MozillaZine's ChromeZone Now Open!

Monday May 24th, 1999

Steve Morrison, creator of the XULTool, has joined MozillaZine (as some of you may already know). He has been hard at work getting the XULTool working on our site, and we're pleased to announce that the ChromeZone is now online.

Now, with a simple form, you can change the look and feel of Mozilla, and create your own themes! You can also choose from some ready-made themes we have available. You can also send your own themes to ChromeZone for addition to our site.

So, fire up apprunner and head over to the chromeZone.

We got a lot of great entries for our little "name our new chrome area" contest, but in our final vote, "ChromeZone" came out on top. A number of people submitted the name "ChromeZone" or a variation for our contest. Clayton Scott was the first, however, and his prize is a stuffed Mozilla doll from Netscape. I know we didn't promise any prizes for the contest, but we wanted to give something to the winner.

Thanks to everyone for you contributions, and if you have any suggestions for the chromeZone, let us know.

#315 Re:MozillaZine's ChromeZone Now Open!

by arielb

Sunday June 6th, 1999 4:42 AM

You are replying to this message

MS couldn't get a complete CSS1 implementation in IE5 either. Why should you be concerned about what MS failed to do?

Anyway, yes of course I know what an abstraction is. What I'd like to see is the argument using specific examples and data. There is the theoretical argument (XUL will be slow because it's runtime vs native) and the practical response (XUL ends up being faster or at least 'acceptable' because more effort was spent on optimization, UI speed is not as critical because people are slower than computers anyway, etc). In any event, I found this interesting quote from S. Houston concerning the UI:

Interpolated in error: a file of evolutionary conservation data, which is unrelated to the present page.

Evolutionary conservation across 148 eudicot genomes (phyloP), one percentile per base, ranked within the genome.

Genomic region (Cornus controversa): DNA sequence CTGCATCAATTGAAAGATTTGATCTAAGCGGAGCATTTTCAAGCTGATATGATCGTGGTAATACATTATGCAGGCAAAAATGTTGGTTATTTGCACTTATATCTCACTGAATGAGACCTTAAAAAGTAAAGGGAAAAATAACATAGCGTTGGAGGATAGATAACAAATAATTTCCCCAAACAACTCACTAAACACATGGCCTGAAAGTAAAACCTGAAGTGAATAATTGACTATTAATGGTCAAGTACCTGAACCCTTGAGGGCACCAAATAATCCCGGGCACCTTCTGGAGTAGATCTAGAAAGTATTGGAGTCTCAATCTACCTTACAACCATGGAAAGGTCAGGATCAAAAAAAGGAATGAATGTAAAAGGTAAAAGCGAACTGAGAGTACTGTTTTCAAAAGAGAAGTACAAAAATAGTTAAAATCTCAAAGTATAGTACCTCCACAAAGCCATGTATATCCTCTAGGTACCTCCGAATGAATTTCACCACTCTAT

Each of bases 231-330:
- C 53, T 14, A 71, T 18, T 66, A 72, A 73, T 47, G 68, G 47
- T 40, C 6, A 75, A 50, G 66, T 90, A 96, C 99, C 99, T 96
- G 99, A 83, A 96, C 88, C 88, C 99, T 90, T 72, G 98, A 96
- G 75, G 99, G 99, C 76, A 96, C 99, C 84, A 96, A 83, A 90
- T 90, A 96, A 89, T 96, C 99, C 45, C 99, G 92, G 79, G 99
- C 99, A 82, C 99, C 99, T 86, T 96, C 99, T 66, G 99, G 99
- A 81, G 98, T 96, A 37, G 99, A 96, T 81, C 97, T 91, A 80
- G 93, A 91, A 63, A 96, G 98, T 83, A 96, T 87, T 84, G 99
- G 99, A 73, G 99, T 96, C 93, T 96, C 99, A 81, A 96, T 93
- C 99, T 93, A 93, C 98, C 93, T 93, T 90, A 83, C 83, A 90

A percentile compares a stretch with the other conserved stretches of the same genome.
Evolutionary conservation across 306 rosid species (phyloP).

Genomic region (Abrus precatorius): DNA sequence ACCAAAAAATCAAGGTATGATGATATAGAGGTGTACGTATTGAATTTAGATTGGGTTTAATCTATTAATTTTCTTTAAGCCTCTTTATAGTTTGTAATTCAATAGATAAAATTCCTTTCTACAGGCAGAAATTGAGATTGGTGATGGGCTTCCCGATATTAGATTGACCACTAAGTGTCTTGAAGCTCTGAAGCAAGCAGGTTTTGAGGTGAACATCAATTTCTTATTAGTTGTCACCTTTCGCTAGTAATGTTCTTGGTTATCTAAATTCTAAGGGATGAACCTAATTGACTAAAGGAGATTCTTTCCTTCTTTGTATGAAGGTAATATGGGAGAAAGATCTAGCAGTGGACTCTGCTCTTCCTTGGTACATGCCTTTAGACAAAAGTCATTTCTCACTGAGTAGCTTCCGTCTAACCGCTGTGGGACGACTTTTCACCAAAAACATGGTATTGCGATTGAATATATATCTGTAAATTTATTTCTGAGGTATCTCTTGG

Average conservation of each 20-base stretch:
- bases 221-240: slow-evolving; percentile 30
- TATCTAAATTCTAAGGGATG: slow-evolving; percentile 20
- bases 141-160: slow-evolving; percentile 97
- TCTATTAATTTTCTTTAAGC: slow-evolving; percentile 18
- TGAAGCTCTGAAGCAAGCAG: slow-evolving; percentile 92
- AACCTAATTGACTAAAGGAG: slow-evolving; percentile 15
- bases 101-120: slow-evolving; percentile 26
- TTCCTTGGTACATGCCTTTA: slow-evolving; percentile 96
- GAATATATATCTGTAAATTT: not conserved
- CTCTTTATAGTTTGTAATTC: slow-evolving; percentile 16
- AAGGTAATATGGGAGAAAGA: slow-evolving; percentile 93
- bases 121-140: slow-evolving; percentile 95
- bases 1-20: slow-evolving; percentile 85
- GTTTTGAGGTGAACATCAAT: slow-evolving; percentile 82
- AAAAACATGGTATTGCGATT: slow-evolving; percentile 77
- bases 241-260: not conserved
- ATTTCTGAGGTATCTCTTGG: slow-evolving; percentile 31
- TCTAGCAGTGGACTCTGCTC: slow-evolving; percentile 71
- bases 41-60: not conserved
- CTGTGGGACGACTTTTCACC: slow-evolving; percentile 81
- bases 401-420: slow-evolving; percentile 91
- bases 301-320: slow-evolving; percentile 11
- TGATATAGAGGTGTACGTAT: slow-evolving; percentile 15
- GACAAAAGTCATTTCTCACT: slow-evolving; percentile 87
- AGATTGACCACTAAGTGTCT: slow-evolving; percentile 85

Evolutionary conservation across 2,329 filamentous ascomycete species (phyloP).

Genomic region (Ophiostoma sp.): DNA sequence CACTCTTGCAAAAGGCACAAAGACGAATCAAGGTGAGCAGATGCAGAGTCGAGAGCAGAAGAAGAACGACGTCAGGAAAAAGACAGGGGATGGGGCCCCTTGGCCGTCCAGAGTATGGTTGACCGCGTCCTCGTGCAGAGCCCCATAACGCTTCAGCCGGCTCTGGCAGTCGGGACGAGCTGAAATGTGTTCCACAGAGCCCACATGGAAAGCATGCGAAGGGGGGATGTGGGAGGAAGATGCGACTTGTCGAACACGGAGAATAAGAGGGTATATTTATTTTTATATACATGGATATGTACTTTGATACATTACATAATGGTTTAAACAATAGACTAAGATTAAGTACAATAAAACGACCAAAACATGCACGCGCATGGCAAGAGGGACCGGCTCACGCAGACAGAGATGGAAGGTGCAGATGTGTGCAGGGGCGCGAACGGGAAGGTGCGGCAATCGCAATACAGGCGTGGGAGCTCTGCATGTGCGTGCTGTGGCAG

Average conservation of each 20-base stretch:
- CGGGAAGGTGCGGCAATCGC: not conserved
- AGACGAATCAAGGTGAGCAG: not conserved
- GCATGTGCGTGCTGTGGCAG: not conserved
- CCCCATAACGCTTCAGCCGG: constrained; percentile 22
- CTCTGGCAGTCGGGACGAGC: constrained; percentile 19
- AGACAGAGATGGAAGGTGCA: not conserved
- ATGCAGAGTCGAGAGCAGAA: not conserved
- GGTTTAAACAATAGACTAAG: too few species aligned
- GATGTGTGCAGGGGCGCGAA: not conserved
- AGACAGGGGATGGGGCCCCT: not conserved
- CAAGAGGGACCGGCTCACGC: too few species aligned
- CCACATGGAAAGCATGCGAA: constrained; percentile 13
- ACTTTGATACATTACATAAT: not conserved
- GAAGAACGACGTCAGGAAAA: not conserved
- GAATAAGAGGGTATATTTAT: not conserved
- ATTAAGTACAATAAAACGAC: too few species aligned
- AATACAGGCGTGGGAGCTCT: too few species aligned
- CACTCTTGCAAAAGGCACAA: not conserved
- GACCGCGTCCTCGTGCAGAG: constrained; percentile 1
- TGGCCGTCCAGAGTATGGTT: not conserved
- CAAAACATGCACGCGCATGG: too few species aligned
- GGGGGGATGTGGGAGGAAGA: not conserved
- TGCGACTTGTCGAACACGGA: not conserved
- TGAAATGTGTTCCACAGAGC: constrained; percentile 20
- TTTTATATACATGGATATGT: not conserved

"Another trick is to set border:1px and padding:1px on the default. Then, when :hover is appled, just change the color and style of the border, and leave the padding the same. This is a huge speed increase--for me, it makes the mouseover behavior of Mozilla on par with that of IE's. If you want to have a background show through when the titledbutton is borderless, just make the border color be transparent."

I'm sure people from all over will come up with ingenious tricks that will refute the long-held theories. This happens everywhere. MS big bucks doesn't always guarantee bug-free CSS1 support and a XUL based UI doesn't always mean it will be slow and ugly.